The sambal stingray, satay beehoon and Hokkien mee stalls draw the longest queues at Chomp Chomp, but they have not been around as long as several other Serangoon Gardens hawkers.
Oyster omelette seller Tan Ah Piang, 70, cheng tng maker Cheng Ah Tee, 66, and satay man Tan Tuan Hua, 61, were street hawkers at Maju Avenue in the 1960s, before they were cleared out of the streets into Chomp Chomp in 1972.
The trio readily admit that their stalls are not among the most popular. "But we are the few first-generation street hawkers who are still here every day," said satay hawker Tan.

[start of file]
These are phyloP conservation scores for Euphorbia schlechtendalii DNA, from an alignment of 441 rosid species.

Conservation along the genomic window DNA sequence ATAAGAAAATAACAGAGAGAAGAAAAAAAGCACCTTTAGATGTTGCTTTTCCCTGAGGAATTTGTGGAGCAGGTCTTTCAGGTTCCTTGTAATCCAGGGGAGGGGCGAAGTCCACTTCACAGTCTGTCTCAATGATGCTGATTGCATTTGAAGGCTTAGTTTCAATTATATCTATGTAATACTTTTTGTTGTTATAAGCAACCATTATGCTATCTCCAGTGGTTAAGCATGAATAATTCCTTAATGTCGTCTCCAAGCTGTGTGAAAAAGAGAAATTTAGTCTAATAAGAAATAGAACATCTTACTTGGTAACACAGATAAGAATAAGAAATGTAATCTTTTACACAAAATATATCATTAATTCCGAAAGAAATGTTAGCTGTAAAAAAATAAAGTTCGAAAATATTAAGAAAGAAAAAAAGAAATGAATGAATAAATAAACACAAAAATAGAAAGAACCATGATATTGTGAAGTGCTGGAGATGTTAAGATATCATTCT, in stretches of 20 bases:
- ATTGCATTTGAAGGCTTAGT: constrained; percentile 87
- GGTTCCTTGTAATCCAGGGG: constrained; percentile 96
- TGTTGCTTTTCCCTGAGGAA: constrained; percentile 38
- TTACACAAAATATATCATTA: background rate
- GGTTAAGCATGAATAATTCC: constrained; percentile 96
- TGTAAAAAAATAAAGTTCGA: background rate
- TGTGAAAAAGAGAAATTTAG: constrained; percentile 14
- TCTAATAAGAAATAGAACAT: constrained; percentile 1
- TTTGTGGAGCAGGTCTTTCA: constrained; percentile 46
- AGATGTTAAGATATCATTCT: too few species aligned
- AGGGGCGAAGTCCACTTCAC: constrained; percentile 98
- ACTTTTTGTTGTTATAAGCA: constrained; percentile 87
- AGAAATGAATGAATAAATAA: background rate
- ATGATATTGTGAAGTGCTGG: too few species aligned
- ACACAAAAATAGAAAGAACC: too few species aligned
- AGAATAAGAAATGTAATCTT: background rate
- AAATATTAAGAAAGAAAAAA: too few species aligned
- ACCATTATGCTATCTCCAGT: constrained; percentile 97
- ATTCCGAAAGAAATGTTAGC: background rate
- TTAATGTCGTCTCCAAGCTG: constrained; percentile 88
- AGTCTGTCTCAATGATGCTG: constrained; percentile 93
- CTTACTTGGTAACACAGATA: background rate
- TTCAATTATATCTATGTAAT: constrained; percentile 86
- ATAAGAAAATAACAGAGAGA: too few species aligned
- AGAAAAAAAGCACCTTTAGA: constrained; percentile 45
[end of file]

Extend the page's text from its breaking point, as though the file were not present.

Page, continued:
They said that the tastes of customers have changed over the last five decades.
Mr Cheng is proud of his sweet potato soup boiled with ginger, but stopped using ginger "a long time ago" because younger customers do not like the taste.
Mr Tan Tuan Hua meanwhile switched from selling hand-made ngoh hiang, or Chinese sausage, to satay 10 years ago, while Mr Tan Ah Piang said that his omelettes are more popular among the older generation than younger customers.
While welcoming the Urban Redevelopment Authority's plans to retain the neighbourhood's charm, satay seller Tan Tuan Hua said it has to go beyond preserving buildings or streets.
He said: "Traditional street food culture is disappearing. That is worth keeping too."
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